Earlier this month Ken Hinkley signed a contract extension that will see him remain at Alberton until the end of 2023, rewarding the 54-year-old after Port Adelaide jumped from a tenth-place finish in 2019 to a preliminary final appearance last year.
The last time I wrote an in-depth article about Port Adelaide and Ken Hinkley, I was less than complimentary.
The Port coach had a clause in his contract that required the club to play finals football in 2020 to trigger a contract extension. The performance clause on face value is a fairly low KPI after the previous five seasons, but the KPI was met, so the new deal came as no surprise.
Port Adelaide has performed sporadically in recent years. However, the new contract extension sits more favourably than the unwarranted extension Hinkley signed in 2017.
If missing finals four out of the last six years before winning a solitary final was the master plan all along, then kudos, Port Adelaide. You hoodwinked me.
As enjoyable as last season was for Port fans, I do not quite fathom the preliminary final appearance was the result of a wonderful, well-orchestrated plan.
But I am more than happy to concede if the club can demonstrate last year was not a flash in the pan with sustainable performance in 2021 and beyond.
At the end of 2014 many AFL pundits thought success was ahead for the Power after a narrow preliminary final loss to Hawthorn. This did not come to fruition and it took another six years for Port to win a final.
It does feel different this time around. Certain list management decisions should have the Power list well placed in the coming years for whoever is at the helm as senior coach.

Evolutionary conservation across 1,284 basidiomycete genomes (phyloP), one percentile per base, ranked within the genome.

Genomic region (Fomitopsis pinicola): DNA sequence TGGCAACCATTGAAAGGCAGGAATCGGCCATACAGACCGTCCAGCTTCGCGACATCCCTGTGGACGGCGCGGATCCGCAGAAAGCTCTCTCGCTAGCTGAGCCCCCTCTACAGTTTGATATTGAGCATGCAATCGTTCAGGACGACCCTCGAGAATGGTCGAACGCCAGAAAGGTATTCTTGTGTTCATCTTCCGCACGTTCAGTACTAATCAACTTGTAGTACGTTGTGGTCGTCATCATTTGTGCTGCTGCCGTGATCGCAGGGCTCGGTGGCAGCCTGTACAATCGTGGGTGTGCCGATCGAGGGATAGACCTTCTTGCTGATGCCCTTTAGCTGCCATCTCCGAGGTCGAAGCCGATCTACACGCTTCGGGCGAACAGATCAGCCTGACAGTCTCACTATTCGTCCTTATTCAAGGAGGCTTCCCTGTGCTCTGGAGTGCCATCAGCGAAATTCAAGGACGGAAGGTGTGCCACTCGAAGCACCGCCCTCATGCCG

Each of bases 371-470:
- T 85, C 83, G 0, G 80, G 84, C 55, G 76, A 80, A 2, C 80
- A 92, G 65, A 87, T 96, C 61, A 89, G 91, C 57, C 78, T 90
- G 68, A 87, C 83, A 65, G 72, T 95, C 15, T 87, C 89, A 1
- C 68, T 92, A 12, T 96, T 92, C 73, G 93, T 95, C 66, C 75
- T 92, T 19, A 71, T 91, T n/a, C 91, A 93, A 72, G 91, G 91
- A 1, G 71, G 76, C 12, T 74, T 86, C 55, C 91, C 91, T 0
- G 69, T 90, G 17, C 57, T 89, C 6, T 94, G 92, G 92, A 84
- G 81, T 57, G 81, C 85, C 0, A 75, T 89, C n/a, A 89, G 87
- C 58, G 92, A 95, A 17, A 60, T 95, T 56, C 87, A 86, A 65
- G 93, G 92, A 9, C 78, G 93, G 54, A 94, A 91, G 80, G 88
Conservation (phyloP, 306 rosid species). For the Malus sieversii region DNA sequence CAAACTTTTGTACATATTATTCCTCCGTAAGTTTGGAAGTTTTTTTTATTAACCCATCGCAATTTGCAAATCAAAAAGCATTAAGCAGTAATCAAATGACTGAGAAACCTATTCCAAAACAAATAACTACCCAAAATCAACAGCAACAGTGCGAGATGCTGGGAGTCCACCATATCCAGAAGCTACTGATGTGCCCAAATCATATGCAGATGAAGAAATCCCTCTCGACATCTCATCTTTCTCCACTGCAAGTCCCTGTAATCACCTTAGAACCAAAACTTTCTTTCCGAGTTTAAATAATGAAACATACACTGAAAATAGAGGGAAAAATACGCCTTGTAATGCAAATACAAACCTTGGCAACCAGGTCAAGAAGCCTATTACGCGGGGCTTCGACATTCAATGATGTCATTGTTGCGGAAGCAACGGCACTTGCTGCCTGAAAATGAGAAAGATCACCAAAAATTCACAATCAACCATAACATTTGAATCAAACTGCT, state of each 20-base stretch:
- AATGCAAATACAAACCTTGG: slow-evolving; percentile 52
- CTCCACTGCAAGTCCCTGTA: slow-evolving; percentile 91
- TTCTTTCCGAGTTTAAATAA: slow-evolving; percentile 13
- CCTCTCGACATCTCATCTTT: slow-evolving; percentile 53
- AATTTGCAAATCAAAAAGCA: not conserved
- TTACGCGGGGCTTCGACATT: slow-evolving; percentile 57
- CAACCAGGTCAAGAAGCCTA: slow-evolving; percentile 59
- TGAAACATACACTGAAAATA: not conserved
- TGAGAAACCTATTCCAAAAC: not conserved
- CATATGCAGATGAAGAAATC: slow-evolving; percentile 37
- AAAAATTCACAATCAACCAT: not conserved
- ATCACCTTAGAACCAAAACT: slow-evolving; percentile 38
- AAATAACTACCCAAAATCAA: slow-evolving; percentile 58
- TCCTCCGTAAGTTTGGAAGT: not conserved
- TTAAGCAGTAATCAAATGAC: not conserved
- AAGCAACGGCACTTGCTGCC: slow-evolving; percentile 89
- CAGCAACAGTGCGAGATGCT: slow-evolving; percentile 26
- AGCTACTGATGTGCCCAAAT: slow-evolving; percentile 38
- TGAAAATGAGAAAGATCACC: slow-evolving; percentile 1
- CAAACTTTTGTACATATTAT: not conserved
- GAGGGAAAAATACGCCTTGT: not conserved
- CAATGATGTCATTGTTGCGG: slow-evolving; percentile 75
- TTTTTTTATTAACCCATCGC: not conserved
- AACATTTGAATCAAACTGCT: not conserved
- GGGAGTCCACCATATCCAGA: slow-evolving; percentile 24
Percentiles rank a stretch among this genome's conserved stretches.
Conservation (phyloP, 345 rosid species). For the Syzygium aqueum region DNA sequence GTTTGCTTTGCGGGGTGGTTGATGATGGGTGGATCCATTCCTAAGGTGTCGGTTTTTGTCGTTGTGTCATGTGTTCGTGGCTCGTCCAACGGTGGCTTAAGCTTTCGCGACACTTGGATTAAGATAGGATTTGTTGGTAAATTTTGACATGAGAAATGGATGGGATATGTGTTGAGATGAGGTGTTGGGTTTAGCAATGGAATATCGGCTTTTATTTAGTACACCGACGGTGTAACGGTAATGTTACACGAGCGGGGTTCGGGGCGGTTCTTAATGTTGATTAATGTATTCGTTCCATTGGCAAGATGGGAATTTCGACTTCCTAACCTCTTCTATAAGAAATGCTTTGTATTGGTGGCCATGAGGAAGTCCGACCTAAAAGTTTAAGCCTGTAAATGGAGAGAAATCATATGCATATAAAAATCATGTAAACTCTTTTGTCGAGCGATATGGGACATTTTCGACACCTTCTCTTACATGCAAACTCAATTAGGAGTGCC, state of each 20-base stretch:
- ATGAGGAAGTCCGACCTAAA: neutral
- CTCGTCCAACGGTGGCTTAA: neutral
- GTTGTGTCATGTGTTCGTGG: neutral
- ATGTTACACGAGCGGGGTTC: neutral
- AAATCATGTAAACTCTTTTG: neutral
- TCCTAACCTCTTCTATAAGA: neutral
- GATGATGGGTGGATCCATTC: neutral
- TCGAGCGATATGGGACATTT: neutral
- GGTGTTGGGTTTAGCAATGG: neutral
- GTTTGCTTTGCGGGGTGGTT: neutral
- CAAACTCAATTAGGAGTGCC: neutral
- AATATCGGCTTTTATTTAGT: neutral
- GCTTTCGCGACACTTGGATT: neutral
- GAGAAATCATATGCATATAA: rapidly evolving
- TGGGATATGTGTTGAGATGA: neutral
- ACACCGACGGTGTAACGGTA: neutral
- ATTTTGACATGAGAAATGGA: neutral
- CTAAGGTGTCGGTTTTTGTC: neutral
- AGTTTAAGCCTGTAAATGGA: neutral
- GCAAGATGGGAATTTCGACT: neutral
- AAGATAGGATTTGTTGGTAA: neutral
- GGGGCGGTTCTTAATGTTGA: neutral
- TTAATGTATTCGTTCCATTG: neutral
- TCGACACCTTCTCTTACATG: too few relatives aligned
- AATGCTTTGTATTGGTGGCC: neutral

Ken Hinkley was one of if not the most under-pressure coach last year, so he certainly deserves credit for the season when he was under intense scrutiny.
Being named the AFL Coaches Association coach of the year was great recognition for the season, but to become a premiership coach Hinkley is going to have to rewrite the history books.
Overall Hinkley boasts a winning percentage of 57.5 per cent, which sits favourably alongside other coaches in the competition.
The concern is Hinkley’s length of tenure as one of the more experienced senior coaches at AFL level despite failing to see a premiership or grand final appearance thus far.
Many coaches have come and gone since Hinkley was appointed Port Adelaide coach in 2012. More than half the competition has won a premiership or played in a grand final during this period and there are six current coaches who are premiership coaches.
Damien Hardwick, a triple premiership coach, won his first flag in his eighth season. The other five managed to lead their respective teams to glory more quickly.
The 2021 season represents Hinkley’s ninth season in charge. A premiership for Nathan Buckley or Hinkley would see either take the mantle as the longest current serving coach to become a first-time premiership coach.
Last year I stressed that it was a massive task for the Power hierarchy to change the current trajectory and to generate trust, belief and unity among the Port faithful.
The 2020 season was a very good response to the naysayers. But it is premiership or bust for Port Adelaide in the next three years to vindicate a decade of faith in Ken Hinkley.